The Missouri example of a Senator Aiken makes a nightmare of the dream that ranked choice voting requires appeal to moderates. Aiken would have finished second in a three way primary ahead of his Republican rival, but polls show he would have been the second choice for most of his rival’s supporters. Ranked choice voting would allow the most ideological extreme candidate to win without ever being subjected to the glaring contrast with an opposition candidate who appealed to moderates in their own party.

    Of course, ranked choice voting would change the election process so we don’t really know what the outcomes would be if these primaries had been general elections. Its likely more people would vote and the candidates would adapt their appeal to different voters. We don’t know what the unintended consequences would be. But the idealized version presented here is almost certainly not an accurate description.

  3. Submitted by Dan Hintz on 08/21/2012 - 09:53 am.

    Dishonest article

    The premise of this article is false: RCV elections do not eliminate plurality winners.

    San Francisco had an RCV election in 2011. Mayor Ed Lee received 59,775 first place votes out of 194,418 votes cast (30.7 percent). After all the second and third place votes were re-allocated, Lee was up to 84,457 votes (43.4 percent). The second place candidate, John Avalos, had 57,160 (29.4 percent) after the second and third place votes were reallocated. The remaining 52,524 votes were on “exhausted” ballots and did not figure in the outcome. An exhausted ballot is one in which the the first chosen candidate has been eliminated, and the remaining choices (if any) have also been eliminated. Any ballot that did not include Lee or Avalos as one of the choices ended up being an exhausted ballot. If you look at just the votes to Lee and Avalos, Lee got more than 50 percent of the votes. But to call that a majority, you have to discard the nearly 30 percent of voters who did not name Lee or Avalos anywhere on their ballots. Its no different than looking at just the votes for Dayton and Emmer (and ignoring Horner’s votes) and saying that Dayton had a majority.

    The same thing happened in Oakland in 2010. After the votes were re-allocated, approximately 12 percent of the ballots were exhaused. The elected mayor, Jean Quan had 53,897 votes from 119,607 voters after reallocation, which is only 45 percent. The second place candidate, Don Perata, who actually had far more first place votes than Quan (35 percent to 24 percent) – got 51,720 votes after reallocation, or 43 percent. If you only count the votes that went to Quan or Perata, then Quan had a majority of those votes, but to make the claim that this was a majority winner election, you have to discard the ballots of the 12 percent of voters that did not choose Quan or Perata with any of their choices.

    The only way to fix the exhaustion problem is to force voters to rank every single candidate on the ballot. That would mean, for example, that if I lived in the 6th Congressional District, I would have to rank Michelle Bachmann (conservatives – substitute your own horror candidate) and that my vote could end up registering as a vote for her. If I don’t rank her, or any of the other choices, my ballot would be invalid. Obviously, you can’t force someone to vote for a candidate, even if just ranking them as a lower choice, so there is no way to fix the exhaustion problem.

    I realize that fixing the problem of plurality elections is one of the big selling points of RCV advocates, but RCV doesn’t fix that problem. I don’t know if Ms. Massey does not understand RCV very well or if she is not being truthful, but if you are asking people to change the way by which we vote, you should not be making false claims.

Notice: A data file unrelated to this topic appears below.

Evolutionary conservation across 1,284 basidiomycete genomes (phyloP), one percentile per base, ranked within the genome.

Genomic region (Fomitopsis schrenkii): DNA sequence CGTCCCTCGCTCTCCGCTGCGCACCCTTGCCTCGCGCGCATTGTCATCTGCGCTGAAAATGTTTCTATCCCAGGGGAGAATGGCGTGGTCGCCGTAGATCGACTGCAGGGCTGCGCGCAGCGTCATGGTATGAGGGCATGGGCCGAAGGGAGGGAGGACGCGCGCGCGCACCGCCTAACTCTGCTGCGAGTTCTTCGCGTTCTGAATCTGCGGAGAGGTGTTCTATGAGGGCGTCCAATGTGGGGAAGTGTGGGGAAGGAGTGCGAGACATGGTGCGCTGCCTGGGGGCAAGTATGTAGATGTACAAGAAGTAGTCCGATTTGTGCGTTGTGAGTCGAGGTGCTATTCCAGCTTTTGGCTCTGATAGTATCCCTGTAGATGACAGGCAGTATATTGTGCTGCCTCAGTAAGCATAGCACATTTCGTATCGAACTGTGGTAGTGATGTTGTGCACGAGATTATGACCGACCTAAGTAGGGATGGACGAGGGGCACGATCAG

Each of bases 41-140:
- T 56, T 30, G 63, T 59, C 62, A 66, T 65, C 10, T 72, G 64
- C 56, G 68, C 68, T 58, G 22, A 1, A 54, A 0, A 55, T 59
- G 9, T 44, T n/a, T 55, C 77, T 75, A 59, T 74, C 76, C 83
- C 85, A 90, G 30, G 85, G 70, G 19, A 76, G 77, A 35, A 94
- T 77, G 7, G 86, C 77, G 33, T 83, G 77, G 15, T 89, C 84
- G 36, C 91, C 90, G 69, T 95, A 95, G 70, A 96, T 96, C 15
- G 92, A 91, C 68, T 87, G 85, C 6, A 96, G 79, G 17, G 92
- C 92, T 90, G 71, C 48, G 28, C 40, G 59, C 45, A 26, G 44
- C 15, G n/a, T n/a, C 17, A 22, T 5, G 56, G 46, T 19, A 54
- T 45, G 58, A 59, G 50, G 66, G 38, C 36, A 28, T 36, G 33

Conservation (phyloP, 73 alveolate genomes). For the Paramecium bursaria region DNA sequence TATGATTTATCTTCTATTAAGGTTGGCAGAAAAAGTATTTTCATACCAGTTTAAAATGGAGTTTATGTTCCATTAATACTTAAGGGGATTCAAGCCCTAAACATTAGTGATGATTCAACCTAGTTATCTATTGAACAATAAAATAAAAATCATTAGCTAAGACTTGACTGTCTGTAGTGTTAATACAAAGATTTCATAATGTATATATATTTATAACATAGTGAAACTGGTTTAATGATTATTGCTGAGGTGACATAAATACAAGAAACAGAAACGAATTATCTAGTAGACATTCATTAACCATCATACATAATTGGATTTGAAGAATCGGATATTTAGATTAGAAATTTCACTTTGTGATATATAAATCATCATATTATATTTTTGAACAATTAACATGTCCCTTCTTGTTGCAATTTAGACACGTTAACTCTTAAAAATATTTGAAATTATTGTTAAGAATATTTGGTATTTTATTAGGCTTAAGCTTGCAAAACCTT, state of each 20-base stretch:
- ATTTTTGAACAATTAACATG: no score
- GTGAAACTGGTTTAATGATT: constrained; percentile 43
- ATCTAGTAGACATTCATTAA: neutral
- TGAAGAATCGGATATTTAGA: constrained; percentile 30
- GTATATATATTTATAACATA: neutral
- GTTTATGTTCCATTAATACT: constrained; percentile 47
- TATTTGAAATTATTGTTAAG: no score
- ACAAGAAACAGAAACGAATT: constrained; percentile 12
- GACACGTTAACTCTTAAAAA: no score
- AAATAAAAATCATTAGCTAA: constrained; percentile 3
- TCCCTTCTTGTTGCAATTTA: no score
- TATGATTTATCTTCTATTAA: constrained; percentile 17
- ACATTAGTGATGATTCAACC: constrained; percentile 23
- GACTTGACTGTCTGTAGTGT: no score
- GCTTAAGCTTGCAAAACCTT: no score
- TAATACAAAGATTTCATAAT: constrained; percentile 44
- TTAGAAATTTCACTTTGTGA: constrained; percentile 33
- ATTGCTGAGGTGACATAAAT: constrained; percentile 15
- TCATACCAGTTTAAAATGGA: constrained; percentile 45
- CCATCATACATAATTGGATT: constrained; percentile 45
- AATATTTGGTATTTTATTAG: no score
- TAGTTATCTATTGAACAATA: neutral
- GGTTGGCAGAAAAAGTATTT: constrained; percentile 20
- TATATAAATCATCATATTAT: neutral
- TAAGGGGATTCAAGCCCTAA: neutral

• Submitted by Rachel Kahler on 08/21/2012 - 10:53 am.

      What an excellent response

      Your response definitely shows the flaws of RCV. I can still see the appeal of RCV, given the fact that the most radical (politically-speaking, not necessarily ideologically speaking) voters are the most likely to vote in the primaries. However, the answer to that is to get more voters voting or find some other way to narrow the field. Honestly, I think the answer is to bring voting to the voters rather than the other way around. I don’t have a solution that does that without problems, but I’m certain it can be done by someone with more experience in such matters.

  4. Submitted by Alec Timmerman on 08/21/2012 - 01:19 pm.

    Not really telling the whole story

    You mentioned 67 winner only getting 7% of the vote, making the implication that RCV would somehow fix that. With RCV Foung probably would have gotten 7.2% of the registered voters. It was a primary in August, RCV is not going re-adjust the entire solar calendar in order to generate excitement for a primary in August.

    It’s a good debate to have, but you diminish your case when you include superfluous information and imply your proposal would have an impact.

    Foung would have won even without Dimond

    So, assume all 806 of the Dimond votes were in play. Assume Humphrey would get a majority of the Dimond votes. To win, Humphry would have to get 526/806, or 65%.

    Humphry received 39% of the vote. To think he would have gotten 65% of Dimond’s votes is a pretty big stretch. It would be a 26% point gain over his performance in the general population.

  5. Submitted by Connie Sullivan on 08/21/2012 - 01:46 pm.

    RCV proponents seem still to be stating that the system will always bring winners with a majority of the votes cast. Not true (most winners do so with pluralities). They seem still to be claiming that the system will increase voter turnout. Not true. They seem incapable of dealing with discussions of why certain towns or cities have decided to go back to the old voting system after trying out, and finding huge holes in, the RCV system. They refuse to deal with the problem of too many candidates in the pool without the winnowing process a primary provides.

    There are some advantages to the ideal RCV situation. But advocates would win more friends and influence more people if the took reality, real experience, into account, and re-thought their absolutism and their disdain for any other system of voting.